Amidst recent Black Lives Matter protests across the country, three Instagram accounts run by University of Richmond students have been sharing the stories of students who have encountered racism and segregation on UR’s campus.
The Dear Richmond Instagram account was created on June 18 by a group of Black students, two of whom spoke to The Collegian on the condition of anonymity.
One of the administrators said the group had come up with the idea after seeing similar accounts made for other schools and reached out to friends to help run the account.
“I personally hoped that it would just provide POC students with an opportunity to share their stories and their experiences of being at Richmond,” one of the administrators said. “So that ... there could be a sort of community space where different POC stories can be shared, so that students would sort of feel a sense of solidarity and that they're not alone in the types of experiences that they faced.
"But then also so that we could have sort of a white audience — so that white students would be able to develop an understanding of what POC students experience at the school.”
Dear Richmond has a Google form where people can submit their stories, which can be found using the link tree in their Instagram bio. Dear Richmond also has guidelines that a submission must meet to be posted on the account.
A submission must be submitted by a BIPOC student at UR, be written as an “I” statement, be genuine, reference a specific instance that happened on campus and provide context regarding cultural terms or norms if needed, according to the guidelines that are shown in the highlights of the Dear Richmond Instagram.
The only exception was made for stories written by Jewish students, whose races were unknown, about instances of anti-Semitism because the administrators acknowledged the history of Jewish oppression on UR’s campus, two of the account administrators said.
The commitment to posting only specific stories and not general statements has led to a backlash from people who claim their submissions have not been posted because the administrators are censoring posts that they do not agree with, an administrator said.
Another administrator said the only submissions the account did not post were ones where writers explicitly identified themselves as white, or short and vague submissions that the administrators believed could be misunderstood.
Most of this criticism has come through the Google form, making the comments impossible to respond to because the form is anonymous, an administrator said. Posts on Dear Richmond have asked people who have feedback or criticism about certain submissions to direct message the account instead of submitting via the form so the administrators can respond.
Dear Richmond has taken down posts after people direct messaged the account and gave context to the situation that the original submission may not have mentioned, an administrator said.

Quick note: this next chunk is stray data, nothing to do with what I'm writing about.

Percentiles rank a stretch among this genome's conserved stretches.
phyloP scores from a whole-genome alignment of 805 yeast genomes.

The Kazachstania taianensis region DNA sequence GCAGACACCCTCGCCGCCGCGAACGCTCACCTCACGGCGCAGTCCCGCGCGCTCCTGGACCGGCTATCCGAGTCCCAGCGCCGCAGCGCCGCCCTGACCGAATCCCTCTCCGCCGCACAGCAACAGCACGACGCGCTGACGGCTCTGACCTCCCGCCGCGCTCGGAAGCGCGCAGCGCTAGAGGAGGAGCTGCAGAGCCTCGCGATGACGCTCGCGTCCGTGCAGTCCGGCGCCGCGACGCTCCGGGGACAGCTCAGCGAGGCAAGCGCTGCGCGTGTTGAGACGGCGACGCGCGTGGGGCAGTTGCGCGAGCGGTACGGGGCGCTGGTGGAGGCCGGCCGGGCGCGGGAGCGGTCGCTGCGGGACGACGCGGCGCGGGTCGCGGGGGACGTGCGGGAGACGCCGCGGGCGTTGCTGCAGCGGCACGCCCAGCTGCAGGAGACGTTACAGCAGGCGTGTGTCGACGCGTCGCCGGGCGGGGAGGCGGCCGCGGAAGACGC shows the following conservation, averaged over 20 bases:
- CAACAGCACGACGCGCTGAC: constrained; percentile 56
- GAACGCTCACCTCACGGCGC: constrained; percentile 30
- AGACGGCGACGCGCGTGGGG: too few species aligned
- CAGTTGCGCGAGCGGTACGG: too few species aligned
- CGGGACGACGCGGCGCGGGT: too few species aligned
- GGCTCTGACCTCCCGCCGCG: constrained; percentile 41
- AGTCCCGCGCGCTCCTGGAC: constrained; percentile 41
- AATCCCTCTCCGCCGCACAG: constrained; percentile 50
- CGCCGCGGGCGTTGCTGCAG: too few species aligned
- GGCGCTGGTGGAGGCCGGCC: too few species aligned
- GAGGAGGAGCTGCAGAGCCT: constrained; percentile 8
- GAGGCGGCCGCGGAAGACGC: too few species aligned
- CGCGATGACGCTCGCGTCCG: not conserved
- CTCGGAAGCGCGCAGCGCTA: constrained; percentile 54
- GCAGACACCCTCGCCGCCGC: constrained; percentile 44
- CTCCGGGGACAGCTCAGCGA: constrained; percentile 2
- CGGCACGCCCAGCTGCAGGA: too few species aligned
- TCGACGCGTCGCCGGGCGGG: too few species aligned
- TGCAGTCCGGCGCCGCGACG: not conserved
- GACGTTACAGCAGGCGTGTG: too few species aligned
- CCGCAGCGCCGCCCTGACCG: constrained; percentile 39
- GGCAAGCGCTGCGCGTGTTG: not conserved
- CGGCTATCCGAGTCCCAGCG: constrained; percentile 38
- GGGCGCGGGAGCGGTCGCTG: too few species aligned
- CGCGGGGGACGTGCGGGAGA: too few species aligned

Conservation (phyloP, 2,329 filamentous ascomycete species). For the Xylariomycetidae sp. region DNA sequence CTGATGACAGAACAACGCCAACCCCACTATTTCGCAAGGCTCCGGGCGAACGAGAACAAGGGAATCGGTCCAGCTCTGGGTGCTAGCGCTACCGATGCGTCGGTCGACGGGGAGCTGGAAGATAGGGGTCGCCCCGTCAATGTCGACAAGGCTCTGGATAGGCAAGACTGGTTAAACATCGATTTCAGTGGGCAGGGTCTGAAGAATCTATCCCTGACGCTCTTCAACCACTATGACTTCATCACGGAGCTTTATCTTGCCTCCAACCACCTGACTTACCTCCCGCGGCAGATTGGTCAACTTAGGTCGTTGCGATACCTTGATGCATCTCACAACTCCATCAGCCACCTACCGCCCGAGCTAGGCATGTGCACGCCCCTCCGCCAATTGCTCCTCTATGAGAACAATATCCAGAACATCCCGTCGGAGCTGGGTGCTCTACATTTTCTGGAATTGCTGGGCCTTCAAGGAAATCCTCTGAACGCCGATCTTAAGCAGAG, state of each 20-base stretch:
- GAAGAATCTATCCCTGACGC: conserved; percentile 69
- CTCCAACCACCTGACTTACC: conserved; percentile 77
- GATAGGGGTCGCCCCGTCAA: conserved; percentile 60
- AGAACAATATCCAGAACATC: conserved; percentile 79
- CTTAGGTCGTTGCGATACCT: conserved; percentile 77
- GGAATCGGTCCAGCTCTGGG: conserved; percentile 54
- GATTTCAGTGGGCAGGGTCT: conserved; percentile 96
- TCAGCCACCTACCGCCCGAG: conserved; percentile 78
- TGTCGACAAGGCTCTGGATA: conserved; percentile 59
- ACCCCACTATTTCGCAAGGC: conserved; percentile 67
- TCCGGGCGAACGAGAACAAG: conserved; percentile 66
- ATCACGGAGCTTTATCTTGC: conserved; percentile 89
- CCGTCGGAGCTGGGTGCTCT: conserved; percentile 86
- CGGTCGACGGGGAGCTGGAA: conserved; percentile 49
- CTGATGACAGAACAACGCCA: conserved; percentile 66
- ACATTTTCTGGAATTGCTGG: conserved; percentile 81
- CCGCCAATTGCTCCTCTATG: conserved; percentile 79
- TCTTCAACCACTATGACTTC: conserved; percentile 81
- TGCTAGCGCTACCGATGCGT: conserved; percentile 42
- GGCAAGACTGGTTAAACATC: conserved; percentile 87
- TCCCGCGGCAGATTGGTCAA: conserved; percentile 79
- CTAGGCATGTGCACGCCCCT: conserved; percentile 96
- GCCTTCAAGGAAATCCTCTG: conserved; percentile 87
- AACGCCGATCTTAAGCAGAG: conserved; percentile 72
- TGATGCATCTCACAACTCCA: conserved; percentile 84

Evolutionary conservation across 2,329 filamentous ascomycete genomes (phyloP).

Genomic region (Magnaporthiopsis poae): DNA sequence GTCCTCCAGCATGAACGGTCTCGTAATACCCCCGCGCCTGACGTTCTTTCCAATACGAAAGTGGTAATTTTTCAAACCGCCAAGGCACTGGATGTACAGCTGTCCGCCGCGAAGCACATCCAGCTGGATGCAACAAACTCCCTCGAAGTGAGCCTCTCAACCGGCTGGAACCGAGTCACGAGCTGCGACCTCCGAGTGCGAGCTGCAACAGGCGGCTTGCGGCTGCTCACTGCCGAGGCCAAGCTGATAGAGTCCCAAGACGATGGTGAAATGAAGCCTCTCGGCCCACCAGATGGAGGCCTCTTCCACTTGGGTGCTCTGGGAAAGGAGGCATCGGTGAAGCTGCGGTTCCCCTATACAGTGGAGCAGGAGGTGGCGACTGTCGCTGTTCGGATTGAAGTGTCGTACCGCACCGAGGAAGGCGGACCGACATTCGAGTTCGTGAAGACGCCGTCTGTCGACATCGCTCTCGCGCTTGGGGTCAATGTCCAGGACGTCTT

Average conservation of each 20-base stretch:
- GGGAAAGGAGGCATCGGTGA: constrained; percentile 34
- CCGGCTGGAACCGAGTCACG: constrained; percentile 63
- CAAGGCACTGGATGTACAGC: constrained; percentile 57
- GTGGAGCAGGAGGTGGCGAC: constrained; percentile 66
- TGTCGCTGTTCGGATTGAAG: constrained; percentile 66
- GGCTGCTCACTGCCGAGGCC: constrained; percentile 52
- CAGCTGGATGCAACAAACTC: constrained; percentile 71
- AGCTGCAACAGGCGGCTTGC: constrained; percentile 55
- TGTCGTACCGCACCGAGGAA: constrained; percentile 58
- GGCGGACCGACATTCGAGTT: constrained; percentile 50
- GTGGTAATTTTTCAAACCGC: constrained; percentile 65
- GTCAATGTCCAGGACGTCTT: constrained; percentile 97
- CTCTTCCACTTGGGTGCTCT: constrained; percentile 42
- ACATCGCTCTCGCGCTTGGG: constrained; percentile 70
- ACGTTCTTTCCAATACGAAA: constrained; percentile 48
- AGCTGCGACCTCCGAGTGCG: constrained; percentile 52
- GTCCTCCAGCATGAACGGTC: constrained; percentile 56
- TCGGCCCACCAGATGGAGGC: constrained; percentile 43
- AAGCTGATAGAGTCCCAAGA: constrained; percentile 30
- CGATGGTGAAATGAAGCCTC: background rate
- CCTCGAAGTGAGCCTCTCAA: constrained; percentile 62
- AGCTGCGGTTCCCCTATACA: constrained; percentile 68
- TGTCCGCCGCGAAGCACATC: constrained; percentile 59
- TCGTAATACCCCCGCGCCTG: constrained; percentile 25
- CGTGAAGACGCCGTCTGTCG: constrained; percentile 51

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“I think it would be nice if people would ... try to empathize with us [in] that we're trying to moderate what has become a pretty large platform,” an administrator said. “With that comes a certain level of responsibility, and I think we all take that responsibility very seriously.”
The same group of students who run Dear Richmond also created Black at Richmond, another Instagram account, an administrator said. The same two aforementioned administrators also spoke to The Collegian about the Black at Richmond account on the condition of anonymity.
Dear Richmond received a direct message from a student suggesting the creation of a platform solely for Black students to share their experiences at UR, an administrator said.
The Dear Richmond administrators realized that there were not many submissions from Black students to Dear Richmond, which they believed proved a need for a platform dedicated to Black stories at UR, an administrator said.
The Black at Richmond account does not have submission guidelines like Dear Richmond does. Instead, it is a dedicated space for Black students to anonymously express their opinions on race at UR or share specific instances of racism they have experienced at UR through a Google form, according to the Black at Richmond Instagram account.
"Welcome to this space, created just to amplify the voices of Black spiders," the first post of Black at Richmond reads. "Please submit your uniquely Black experiences at the link in our bio!"
The lack of guidelines for Black at Richmond is because two of the account administrators said they had noticed that a lot of the criticism about Dear Richmond came from people believing the posts had been biased against certain groups.
For example, the Dear Richmond administrators have been accused of being anti-Asian and anti-Muslim, an administrator said. But, as Black at Richmond is an exclusively Black space, the accusation of bias has not extended to that account, an administrator said.